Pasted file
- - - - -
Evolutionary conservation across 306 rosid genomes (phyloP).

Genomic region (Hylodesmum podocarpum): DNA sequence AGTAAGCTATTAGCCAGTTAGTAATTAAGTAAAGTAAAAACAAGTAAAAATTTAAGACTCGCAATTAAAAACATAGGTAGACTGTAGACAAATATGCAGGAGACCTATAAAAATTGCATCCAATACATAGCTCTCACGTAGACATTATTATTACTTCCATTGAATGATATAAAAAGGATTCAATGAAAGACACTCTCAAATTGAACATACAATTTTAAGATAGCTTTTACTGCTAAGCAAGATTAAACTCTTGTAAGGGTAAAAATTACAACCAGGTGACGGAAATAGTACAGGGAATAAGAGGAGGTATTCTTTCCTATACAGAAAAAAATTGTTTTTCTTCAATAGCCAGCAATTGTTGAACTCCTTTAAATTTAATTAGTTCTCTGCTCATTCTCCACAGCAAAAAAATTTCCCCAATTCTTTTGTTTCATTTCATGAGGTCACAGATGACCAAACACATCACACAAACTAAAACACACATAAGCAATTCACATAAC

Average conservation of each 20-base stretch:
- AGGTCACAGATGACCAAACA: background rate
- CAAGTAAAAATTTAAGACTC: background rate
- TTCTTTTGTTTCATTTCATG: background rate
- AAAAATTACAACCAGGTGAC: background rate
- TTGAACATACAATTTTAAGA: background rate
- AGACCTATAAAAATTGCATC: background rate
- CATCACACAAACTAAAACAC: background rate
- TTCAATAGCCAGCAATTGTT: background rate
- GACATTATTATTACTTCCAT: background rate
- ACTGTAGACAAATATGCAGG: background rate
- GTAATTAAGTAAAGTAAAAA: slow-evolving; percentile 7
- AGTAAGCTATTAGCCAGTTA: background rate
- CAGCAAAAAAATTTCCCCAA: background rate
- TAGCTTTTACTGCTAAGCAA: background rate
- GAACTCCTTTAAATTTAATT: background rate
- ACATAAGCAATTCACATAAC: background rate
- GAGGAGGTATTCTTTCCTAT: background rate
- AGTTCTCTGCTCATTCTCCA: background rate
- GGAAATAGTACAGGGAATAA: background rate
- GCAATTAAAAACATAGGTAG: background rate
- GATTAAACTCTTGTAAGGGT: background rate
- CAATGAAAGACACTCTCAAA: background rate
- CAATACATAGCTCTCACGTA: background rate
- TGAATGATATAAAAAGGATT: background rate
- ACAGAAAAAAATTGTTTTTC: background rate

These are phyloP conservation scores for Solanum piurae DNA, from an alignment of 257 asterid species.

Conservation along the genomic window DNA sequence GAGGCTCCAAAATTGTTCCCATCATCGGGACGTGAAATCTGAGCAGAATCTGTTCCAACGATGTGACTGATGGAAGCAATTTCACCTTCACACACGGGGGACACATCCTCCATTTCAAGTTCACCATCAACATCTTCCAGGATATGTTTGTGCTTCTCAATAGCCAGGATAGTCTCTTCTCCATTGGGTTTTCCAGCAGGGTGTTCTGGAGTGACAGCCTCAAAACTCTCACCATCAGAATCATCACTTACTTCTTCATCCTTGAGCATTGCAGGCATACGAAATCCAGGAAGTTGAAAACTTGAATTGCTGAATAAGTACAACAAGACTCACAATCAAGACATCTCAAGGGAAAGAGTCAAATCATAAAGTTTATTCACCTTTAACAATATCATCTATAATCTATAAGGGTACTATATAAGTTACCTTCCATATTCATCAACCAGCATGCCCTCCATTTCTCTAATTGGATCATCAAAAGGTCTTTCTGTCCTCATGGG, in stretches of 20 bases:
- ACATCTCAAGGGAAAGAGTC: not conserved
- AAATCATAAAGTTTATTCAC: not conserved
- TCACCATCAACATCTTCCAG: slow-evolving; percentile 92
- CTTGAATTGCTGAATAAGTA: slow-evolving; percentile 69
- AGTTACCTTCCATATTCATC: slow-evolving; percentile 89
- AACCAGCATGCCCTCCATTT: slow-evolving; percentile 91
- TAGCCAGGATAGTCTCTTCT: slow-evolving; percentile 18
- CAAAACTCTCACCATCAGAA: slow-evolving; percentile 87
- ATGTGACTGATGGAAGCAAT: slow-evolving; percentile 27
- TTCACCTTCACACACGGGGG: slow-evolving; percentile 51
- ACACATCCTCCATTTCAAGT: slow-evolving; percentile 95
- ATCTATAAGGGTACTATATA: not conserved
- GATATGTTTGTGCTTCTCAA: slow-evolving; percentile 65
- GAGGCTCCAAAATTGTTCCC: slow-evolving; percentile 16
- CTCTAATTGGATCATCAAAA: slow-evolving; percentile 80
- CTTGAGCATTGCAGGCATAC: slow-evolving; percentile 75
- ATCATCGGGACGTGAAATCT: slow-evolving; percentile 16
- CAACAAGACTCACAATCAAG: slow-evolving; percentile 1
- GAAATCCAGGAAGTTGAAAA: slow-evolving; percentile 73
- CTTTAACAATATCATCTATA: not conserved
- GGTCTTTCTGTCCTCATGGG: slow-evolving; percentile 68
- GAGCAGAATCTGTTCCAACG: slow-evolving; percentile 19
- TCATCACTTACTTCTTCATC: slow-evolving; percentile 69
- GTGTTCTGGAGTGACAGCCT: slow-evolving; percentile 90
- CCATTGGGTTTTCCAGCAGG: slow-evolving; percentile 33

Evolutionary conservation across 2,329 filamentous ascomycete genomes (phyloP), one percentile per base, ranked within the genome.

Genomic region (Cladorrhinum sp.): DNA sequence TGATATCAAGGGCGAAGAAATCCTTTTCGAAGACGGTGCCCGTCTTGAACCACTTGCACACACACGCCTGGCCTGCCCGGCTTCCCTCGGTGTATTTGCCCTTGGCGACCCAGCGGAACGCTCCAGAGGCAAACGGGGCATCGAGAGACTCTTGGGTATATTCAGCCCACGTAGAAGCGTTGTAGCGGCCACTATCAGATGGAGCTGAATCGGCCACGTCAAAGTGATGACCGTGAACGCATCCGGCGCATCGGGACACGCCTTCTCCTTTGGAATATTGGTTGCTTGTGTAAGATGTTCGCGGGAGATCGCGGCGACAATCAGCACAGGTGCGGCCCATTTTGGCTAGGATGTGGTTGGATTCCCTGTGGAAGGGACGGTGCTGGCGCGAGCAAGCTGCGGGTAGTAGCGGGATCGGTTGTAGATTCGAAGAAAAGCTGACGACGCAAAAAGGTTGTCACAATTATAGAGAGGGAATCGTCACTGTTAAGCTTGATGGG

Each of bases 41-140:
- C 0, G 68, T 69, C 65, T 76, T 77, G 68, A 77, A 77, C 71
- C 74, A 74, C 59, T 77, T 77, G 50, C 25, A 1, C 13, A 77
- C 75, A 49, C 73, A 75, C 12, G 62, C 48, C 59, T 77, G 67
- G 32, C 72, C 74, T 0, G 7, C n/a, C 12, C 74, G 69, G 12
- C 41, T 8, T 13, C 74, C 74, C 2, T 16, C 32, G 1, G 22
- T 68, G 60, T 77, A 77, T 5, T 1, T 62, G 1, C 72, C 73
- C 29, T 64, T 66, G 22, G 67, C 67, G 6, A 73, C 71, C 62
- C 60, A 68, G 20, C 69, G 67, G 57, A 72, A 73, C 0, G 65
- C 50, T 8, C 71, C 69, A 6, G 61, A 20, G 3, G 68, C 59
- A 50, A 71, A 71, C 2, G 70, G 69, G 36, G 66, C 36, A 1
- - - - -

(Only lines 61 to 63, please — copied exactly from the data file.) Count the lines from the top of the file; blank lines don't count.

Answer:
- C 75, A 49, C 73, A 75, C 12, G 62, C 48, C 59, T 77, G 67
- G 32, C 72, C 74, T 0, G 7, C n/a, C 12, C 74, G 69, G 12
- C 41, T 8, T 13, C 74, C 74, C 2, T 16, C 32, G 1, G 22